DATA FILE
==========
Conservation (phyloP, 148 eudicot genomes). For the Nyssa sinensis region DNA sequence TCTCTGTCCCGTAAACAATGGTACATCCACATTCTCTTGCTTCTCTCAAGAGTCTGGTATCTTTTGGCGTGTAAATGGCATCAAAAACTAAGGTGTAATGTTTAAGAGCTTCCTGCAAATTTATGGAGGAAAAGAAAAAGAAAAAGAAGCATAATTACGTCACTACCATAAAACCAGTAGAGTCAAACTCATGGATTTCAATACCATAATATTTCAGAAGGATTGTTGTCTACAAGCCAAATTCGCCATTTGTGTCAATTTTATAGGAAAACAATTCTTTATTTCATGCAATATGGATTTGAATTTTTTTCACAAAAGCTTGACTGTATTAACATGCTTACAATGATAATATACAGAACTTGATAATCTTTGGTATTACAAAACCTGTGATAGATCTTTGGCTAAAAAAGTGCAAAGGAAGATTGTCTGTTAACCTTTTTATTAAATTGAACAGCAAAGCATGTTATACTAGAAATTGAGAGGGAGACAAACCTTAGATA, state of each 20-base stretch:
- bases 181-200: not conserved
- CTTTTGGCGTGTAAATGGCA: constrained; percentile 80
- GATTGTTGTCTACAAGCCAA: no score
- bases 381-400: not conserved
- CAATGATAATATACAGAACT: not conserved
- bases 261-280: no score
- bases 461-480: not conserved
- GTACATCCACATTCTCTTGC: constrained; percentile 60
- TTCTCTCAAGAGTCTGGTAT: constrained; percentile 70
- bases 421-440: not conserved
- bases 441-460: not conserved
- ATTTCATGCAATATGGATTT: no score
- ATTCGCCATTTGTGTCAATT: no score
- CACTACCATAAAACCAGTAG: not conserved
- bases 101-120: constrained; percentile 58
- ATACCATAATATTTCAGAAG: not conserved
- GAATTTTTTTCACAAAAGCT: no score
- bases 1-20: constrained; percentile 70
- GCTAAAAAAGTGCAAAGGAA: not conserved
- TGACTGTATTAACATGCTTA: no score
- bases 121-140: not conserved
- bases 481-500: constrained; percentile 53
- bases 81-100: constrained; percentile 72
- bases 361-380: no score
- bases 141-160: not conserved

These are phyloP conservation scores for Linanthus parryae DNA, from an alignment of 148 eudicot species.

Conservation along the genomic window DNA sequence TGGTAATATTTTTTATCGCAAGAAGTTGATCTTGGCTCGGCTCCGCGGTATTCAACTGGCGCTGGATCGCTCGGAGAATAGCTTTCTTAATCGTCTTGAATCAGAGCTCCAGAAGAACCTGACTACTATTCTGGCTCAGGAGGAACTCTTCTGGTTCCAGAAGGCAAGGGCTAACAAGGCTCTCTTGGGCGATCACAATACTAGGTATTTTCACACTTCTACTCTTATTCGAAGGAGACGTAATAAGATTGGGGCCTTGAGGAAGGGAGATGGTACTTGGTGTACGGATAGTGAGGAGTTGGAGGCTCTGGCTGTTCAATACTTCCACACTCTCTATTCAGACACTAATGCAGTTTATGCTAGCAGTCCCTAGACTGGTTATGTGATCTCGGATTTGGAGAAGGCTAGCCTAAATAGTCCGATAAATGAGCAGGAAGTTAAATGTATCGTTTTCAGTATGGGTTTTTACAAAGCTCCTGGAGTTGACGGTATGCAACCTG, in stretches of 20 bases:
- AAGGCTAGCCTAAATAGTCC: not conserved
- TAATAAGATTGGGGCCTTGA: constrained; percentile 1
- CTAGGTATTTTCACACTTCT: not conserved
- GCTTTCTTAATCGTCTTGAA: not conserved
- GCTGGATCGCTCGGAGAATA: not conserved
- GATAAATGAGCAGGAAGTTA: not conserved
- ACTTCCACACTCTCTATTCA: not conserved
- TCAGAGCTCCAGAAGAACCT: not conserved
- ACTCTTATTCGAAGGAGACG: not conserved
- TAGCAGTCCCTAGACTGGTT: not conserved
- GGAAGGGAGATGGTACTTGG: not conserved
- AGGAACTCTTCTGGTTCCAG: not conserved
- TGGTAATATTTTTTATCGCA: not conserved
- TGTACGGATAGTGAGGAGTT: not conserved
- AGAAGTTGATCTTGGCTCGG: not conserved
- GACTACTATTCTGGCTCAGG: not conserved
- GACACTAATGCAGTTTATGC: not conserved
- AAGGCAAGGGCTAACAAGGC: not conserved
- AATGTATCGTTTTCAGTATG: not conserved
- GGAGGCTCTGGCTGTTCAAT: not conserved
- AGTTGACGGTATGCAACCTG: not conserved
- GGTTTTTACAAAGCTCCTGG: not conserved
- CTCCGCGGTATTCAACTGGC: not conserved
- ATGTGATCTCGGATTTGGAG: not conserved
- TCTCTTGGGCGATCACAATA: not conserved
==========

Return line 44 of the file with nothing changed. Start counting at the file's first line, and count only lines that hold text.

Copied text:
- GACTACTATTCTGGCTCAGG: not conserved